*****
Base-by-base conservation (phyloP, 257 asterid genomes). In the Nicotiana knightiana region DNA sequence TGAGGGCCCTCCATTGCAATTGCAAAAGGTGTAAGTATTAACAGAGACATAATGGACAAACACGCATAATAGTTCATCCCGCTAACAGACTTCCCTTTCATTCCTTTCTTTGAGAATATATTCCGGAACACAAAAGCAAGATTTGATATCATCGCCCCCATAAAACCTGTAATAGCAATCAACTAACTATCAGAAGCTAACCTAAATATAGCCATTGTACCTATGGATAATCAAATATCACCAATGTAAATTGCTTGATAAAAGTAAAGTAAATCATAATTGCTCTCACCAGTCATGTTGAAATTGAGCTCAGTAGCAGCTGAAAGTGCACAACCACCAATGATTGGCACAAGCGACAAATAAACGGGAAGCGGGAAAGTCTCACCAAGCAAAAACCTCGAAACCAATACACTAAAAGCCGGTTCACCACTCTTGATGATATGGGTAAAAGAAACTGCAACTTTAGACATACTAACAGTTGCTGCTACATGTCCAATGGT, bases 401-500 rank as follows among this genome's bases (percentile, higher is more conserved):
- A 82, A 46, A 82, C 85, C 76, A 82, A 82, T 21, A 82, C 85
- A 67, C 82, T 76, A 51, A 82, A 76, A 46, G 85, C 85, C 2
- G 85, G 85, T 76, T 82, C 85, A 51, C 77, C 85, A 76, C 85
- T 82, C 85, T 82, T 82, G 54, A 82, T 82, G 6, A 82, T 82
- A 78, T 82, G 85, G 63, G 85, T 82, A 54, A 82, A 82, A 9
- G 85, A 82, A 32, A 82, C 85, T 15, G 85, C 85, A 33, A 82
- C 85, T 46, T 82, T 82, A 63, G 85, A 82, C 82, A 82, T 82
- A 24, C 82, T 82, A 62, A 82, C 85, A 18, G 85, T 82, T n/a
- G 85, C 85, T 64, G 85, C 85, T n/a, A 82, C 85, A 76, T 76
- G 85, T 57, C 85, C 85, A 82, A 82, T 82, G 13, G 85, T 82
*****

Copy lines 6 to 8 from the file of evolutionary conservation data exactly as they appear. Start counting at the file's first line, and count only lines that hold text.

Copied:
- A 78, T 82, G 85, G 63, G 85, T 82, A 54, A 82, A 82, A 9
- G 85, A 82, A 32, A 82, C 85, T 15, G 85, C 85, A 33, A 82
- C 85, T 46, T 82, T 82, A 63, G 85, A 82, C 82, A 82, T 82